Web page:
Coronavirus may have canceled games, but not all athletes’ dreams
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Following her sophomore season of soccer in the spring of 2019, Arielle Stickar said she was hopeful of better things for her team and - long term - for herself.
The Humphreys midfielder, now a senior, scored 25 goals two years ago for a Blackhawks team that went 10-11 – far better than the team that went winless in 2017.
Enter the coronavirus.
Stickar’s junior season was canceled entirely. And DODEA-Pacific has stated that if a season happens this spring, it would be limited to in-school practice – and that’s assuming students in DODEA-Korea schools return to classrooms.
“I was very angry,” Stickar said. “I thought that this wouldn’t last as long as it did. We would have gone really far in our tournaments. Everybody was talking about how good a season we could have had.”
She’s not alone.
Throughout the Pacific, most student-athletes looking forward to 2020 or 2021 seasons have been left on the sidelines due to a pandemic that has pretty much turned the world upside down.
“It’s been a weird year without sports,” said Grace Bryant, a Zama senior and former Far East Division II Most Valuable Player whose Trojans couldn’t defend their Far East tournament title.
Football and wrestling were scratched. Gregory Lunn, a senior lineman and 215-pound wrestler at Osan, said it was doubly upsetting in that he was hoping his Cougars could duplicate their 2018 D-II football title.
“I know we could have really won another championship,” he said. “The school that didn’t win anything (in football) for 13 years and all of a sudden wins the Far East, that says a lot.”
Volleyball was played only in Korea. Basketball hopes were deflated. And if DODEA-Pacific’s spring sports ruling stands, soccer, baseball and softball will have gone two full years with no actual games. A virtual Far East track and field meet is still possible.
“It’s tough, knowing you won’t get the chance to play for something you and your team have worked for,” said Leo Schinker, an E.J. King senior pitcher whose team’s last game was a 10-0 Far East D-II finals loss to Yokota. “It’s even harder (since we were) so close to a championship.”
It’s doubly harder for athletes counting on those junior and senior seasons to sharpen their skills and get more games on film to impress college coaches.
Breanna Arismendez, a two-time All-District catcher for Kadena, attended a Texas Tech softball camp after her sophomore year and realized she needed to increase her mastery of the sport markedly to walk on or earn a scholarship.
“I was planning on my junior and senior years to really push me … but I didn’t get the opportunity,” Arismendez said. “I was so disappointed.”
Student-athletes around the Pacific say they’re engaged in weight, cardio and skills workouts on their own, participating in youth recreational programs or even playing with adult teams.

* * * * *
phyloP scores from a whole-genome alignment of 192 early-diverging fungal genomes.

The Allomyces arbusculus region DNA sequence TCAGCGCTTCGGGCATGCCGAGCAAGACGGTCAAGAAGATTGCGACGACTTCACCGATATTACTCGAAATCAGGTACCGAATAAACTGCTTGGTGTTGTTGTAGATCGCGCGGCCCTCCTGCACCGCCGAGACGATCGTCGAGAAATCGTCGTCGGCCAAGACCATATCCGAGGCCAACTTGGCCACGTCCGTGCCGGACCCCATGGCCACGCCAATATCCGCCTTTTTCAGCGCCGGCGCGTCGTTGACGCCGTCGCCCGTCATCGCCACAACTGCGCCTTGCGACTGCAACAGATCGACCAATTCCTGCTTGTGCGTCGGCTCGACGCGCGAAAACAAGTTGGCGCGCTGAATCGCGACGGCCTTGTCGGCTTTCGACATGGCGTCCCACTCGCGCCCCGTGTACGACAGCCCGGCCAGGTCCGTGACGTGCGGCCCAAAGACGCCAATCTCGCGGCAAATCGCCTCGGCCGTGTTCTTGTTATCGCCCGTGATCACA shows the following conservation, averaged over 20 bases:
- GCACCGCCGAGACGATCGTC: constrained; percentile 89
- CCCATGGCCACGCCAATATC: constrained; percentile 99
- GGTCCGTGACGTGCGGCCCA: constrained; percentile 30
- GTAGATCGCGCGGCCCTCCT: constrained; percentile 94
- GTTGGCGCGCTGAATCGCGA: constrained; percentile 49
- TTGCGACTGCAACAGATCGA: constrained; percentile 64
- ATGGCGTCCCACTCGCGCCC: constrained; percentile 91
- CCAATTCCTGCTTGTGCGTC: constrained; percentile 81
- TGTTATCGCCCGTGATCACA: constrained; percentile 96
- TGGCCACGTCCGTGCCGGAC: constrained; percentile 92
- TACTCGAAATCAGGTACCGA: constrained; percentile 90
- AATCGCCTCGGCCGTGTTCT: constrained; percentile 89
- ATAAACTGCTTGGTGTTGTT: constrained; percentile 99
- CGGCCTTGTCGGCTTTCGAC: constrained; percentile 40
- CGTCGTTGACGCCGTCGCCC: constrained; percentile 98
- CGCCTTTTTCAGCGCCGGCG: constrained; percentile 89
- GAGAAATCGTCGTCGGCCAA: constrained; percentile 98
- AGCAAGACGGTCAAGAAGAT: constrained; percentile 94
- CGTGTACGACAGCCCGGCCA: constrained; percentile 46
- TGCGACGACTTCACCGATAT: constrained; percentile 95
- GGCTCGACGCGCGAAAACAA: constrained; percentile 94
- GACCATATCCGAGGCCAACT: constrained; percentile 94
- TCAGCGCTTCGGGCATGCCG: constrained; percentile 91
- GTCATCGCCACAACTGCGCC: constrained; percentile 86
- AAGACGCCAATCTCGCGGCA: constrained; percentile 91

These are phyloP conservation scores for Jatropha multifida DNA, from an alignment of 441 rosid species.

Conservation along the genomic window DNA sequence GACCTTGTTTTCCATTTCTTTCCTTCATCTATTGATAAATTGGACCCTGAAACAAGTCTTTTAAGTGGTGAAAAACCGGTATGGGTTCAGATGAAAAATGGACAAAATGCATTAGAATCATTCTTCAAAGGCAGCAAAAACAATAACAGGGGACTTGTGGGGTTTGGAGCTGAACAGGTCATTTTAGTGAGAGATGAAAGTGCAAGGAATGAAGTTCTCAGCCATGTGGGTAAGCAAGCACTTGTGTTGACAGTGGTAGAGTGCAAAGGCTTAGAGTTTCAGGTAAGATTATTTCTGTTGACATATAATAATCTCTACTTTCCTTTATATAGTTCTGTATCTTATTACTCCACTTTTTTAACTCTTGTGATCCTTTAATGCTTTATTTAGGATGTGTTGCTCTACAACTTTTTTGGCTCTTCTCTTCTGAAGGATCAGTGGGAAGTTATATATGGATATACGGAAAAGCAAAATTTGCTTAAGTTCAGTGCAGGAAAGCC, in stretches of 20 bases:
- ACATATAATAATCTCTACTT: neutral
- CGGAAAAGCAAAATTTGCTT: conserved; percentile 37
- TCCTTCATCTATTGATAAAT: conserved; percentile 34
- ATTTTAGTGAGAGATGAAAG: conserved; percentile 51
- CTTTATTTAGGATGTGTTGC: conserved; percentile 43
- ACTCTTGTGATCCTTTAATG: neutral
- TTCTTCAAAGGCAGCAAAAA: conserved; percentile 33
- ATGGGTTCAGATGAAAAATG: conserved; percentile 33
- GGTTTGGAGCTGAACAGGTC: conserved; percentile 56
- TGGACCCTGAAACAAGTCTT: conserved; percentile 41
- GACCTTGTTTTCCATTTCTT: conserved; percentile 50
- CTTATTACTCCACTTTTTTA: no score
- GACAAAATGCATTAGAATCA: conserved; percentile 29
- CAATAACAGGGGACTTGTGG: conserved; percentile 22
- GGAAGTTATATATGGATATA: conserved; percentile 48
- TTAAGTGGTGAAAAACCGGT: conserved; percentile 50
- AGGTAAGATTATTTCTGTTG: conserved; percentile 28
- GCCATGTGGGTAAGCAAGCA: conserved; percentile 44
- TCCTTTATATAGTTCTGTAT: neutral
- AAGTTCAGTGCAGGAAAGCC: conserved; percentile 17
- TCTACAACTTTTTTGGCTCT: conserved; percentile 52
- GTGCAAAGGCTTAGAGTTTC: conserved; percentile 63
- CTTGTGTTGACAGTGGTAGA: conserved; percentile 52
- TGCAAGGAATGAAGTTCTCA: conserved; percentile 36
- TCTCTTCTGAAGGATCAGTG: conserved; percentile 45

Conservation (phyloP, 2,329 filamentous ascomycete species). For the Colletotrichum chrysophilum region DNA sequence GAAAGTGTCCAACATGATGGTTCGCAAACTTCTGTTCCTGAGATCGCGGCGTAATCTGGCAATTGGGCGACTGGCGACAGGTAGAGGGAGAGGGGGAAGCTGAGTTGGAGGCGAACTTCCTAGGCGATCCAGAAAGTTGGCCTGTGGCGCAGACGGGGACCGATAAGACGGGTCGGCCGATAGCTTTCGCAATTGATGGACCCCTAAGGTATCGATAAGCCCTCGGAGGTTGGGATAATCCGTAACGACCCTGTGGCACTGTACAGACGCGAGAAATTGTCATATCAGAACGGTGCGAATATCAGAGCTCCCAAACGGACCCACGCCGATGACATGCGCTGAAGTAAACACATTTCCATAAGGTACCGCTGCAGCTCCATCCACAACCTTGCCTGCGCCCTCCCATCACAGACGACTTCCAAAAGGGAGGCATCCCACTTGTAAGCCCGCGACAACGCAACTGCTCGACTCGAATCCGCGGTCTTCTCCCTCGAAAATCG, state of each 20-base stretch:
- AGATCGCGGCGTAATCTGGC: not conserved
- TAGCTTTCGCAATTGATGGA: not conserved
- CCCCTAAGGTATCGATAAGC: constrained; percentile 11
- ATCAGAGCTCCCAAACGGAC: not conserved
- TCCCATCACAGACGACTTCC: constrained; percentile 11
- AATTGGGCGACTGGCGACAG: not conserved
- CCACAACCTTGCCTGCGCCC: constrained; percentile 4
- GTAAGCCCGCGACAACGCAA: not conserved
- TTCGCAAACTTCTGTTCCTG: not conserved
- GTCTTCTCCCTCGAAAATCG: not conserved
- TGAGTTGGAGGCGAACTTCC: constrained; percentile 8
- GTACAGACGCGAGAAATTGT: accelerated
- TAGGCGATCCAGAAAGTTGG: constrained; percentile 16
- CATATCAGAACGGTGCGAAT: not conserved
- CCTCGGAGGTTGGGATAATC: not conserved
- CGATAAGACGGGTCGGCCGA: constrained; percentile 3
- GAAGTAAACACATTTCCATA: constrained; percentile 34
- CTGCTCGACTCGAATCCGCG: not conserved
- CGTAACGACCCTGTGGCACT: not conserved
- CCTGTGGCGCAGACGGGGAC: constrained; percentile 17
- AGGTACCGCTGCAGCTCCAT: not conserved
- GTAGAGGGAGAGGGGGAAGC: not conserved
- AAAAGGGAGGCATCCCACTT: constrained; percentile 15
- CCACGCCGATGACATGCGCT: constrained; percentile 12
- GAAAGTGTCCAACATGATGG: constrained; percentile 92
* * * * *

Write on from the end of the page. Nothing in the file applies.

Arismendez is trying to improve on her .388 batting average as a sophomore by playing for the Diamond Divas, a fastpitch club team. “It’s not Far East, it’s not high school, but it’s something,” Arismendez said.
Humphreys’ Collin Metcalf, who averaged 14.3 rebounds and 4.9 blocks a game on the basketball court last year as a junior, says he hopes to follow in the footsteps of his brothers.
DeAndre, the 2017 Far East Division I MVP, plays for Grace Christian (Mich.), and Quintin, a three-time Far East MVP, briefly played for St. Bonaventure (N.Y.).
Metcalf says he’s trained at home, working on shots and ballhandling, lifting weights and going to the gym to play against adults “who help improve my game in 5-on-5 situations.”
Daegu senior Bethani Newbold, a former All-Far East D-II point guard who averaged 23.4 points and six steals in 14 games last year, works out on her own dribbling and shooting and plays in the company-level league on Camp Walker. She, too, wants to play in college.
“COVID (the name of the disease caused by coronavirus) has delayed my dreams, but it has not made them impossible,” Newbold said. “I am always working on my overall game.”
But nothing can take the place of true high school competition, Schinker said. “It’s hard not seeing a live pitcher or feeling the pressure brought on by game-clinching moments, and that really applies to guys who haven’t seen much game time,” he said.
“I was looking forward to at least playing a game,” Metcalf said.
Despite the limits imposed by the pandemic, student-athletes insist they’re pressing ahead.
Metcalf said he plans to go to Mercersburg Academy prep school for a year in the hope of landing a scholarship. Newbold is looking at small colleges and says the pandemic has brought “many positives that will prepare my life and my mindset for future endeavors.”
Stickar said she’s aiming to play junior college ball in California. Lunn is interested in becoming a dual-sport athlete in track and football. Schinker said he wants to catch on at a Division III school.
“It’s my intent to play ball at the next level and I know it will be harder than ever to make those dreams a reality,” he said. “Regardless of corona, I’m refusing to throw in the towel and stop working.”